A worldwide internet campaign to capture a brutal, African warlord has certainly captured the world's attention.
It's called “Kony 2012”, a 30-minute video that documents the brutal exploits of Ugandan rebel leader Joseph Kony, his notorious "lord's resistance army", and their reign of terror, that included kidnapping children in Uganda and three neighboring countries. The video, made by filmmaker Jason Russell, the co-founder of the group 'Invisible Children’, is now the fastest-growing viral video in history.
Chico state communication professor, Doctor Zach Justus, credits the video's success to social media. "Social media has dramatically changed how social movements and social awareness operate," he says.
The film's title reflects the goal to catch Kony by the end of this year. People are quickly joining in that goal. In fact, on April 20th, there is a "Cover the Night" event. During it, supporters are urged to put up posters and stickers on street corners worldwide.
At Chico State, juniors Alex O'Leary and Adam Graves were motivated to organize one of those events locally. O’Leary says, "I really wanted to get involved somehow.. I was going to attend the thing in Chico, turns out there wasn't one, so I decided to create one." "The more people we have aware of issues, the more likely it is to get heard by people in power," says Graves.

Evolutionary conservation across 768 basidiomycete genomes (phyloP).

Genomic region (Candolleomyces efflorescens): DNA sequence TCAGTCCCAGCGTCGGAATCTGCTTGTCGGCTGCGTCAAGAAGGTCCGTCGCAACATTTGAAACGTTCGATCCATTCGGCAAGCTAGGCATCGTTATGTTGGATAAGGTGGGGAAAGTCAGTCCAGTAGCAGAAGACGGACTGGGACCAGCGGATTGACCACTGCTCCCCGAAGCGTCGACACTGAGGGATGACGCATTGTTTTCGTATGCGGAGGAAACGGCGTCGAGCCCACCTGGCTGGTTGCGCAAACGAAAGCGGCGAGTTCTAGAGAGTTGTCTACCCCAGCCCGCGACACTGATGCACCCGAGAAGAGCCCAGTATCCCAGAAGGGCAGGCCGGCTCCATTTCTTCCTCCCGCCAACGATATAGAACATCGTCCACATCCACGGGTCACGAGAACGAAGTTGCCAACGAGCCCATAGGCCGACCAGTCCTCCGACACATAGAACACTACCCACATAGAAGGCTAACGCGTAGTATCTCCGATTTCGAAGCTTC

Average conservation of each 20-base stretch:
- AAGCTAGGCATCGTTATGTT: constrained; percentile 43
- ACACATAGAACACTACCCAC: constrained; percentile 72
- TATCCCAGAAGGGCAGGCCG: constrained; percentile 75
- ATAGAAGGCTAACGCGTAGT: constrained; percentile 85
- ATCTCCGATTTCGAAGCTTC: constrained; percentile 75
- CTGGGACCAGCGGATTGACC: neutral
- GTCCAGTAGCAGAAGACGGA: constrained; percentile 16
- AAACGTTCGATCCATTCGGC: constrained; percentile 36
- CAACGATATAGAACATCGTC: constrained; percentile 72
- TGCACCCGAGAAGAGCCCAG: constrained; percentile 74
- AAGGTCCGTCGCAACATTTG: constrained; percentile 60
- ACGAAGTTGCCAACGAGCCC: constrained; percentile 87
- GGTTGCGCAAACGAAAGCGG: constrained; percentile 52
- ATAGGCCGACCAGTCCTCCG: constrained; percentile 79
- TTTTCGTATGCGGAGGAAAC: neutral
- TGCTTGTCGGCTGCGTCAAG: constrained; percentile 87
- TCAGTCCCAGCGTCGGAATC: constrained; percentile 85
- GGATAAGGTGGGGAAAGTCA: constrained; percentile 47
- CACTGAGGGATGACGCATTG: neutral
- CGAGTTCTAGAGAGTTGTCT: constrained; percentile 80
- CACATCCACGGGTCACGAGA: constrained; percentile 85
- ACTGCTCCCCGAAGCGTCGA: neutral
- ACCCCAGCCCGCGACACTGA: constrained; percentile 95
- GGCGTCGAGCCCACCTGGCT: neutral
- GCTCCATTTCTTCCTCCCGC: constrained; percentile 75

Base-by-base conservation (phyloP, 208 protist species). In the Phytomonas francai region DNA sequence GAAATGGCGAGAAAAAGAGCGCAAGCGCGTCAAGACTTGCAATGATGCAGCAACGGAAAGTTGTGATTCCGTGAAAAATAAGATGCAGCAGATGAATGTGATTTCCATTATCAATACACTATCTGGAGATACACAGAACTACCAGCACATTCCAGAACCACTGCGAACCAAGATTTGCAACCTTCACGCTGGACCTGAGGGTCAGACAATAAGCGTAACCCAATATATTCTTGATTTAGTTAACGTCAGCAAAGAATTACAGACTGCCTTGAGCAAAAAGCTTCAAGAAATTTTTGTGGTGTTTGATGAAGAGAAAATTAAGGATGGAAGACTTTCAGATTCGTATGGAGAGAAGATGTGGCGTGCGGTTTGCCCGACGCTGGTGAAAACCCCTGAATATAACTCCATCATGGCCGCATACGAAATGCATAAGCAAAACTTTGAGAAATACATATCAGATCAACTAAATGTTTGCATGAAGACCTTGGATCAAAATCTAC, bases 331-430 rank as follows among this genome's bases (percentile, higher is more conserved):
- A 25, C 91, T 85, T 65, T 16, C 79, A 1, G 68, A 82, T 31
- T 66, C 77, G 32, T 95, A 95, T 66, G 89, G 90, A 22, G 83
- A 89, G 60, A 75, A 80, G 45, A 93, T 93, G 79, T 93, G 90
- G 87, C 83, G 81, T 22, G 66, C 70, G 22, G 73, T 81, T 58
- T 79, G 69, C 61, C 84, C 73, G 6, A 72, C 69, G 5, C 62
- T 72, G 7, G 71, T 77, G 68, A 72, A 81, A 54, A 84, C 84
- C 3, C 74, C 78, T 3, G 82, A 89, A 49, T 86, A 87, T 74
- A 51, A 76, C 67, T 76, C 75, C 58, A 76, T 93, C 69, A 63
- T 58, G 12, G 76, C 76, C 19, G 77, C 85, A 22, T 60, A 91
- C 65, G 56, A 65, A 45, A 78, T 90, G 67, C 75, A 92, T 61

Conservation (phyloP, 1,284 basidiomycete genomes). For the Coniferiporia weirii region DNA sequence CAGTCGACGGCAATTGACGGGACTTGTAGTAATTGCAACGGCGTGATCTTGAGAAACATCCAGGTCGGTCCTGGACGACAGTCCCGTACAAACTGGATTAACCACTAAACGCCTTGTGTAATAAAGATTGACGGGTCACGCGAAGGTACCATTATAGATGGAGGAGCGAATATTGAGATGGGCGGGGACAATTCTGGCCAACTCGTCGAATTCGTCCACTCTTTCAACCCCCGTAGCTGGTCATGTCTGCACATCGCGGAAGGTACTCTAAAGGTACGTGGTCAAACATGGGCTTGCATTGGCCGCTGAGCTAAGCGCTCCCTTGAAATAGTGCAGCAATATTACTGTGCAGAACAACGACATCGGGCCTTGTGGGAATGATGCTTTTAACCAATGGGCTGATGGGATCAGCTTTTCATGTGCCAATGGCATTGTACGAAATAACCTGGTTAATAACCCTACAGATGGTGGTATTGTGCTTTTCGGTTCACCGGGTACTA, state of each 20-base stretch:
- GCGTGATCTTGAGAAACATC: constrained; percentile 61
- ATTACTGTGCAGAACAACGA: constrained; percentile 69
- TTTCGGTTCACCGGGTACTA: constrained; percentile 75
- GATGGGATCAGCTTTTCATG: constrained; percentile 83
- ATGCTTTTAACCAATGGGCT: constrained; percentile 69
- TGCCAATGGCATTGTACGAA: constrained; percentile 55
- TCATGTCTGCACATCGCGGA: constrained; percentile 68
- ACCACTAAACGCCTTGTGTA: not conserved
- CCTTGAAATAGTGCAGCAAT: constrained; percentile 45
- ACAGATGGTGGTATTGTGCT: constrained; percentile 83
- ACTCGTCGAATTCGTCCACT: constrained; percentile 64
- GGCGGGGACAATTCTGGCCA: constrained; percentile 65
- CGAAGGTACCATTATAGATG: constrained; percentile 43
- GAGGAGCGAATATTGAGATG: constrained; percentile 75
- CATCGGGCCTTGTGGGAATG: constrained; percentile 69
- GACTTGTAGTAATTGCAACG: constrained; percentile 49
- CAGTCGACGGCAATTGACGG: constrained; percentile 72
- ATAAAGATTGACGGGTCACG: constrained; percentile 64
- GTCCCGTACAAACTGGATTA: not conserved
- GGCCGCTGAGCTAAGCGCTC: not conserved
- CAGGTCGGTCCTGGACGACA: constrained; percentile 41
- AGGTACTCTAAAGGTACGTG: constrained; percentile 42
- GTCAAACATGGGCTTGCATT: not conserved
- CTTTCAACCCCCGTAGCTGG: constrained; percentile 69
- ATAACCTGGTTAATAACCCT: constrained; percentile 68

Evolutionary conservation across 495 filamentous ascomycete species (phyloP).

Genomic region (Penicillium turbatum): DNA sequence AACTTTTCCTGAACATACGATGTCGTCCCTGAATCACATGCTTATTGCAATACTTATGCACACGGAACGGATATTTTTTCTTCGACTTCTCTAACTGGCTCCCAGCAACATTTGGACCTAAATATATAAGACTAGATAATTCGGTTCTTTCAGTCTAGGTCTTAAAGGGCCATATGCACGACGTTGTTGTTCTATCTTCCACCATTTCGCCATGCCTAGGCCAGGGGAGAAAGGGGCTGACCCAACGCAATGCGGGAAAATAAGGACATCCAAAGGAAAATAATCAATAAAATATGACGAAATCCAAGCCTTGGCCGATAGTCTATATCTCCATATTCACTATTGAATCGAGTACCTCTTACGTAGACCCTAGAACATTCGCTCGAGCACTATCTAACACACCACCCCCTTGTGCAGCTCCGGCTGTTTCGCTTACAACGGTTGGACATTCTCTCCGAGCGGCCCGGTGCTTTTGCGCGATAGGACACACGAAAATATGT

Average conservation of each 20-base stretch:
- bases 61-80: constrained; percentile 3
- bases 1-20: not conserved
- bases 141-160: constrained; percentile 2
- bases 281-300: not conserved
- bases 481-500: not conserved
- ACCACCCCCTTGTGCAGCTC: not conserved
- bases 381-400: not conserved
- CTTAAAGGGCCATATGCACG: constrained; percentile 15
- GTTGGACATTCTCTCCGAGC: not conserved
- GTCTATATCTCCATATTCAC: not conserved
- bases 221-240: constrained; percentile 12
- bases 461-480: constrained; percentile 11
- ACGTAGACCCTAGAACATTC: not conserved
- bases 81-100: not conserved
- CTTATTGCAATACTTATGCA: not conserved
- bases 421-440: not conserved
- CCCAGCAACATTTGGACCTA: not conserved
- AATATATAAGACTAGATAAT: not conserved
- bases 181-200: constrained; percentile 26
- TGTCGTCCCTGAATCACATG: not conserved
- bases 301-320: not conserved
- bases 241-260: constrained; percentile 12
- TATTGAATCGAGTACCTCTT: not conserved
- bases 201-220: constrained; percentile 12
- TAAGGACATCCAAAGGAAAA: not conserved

Graves and O'Leary created the Chico Facebook event, late Tuesday night. Less than 48-hours later, nearly 900 people are 'attending' the event.
Graves says thanks to Facebook, issues like this become important to people through exposure. "I believe that they've allowed us to expose the bad guys in our world and make people aware of who they are." Dr. Justus says, "Stuff like that can make a real difference. It doesn't always, sometimes it disappears as fast as it shows up, but it can make real changes."
There are critics of the group and the video... The most notable is the Ugandan government, who thinks Kony actually fled when he was indicted by international courts seven years ago. And they say conditions aren't as bad in Central Africa as they were when Jason Russell started shooting the documentary nine years ago.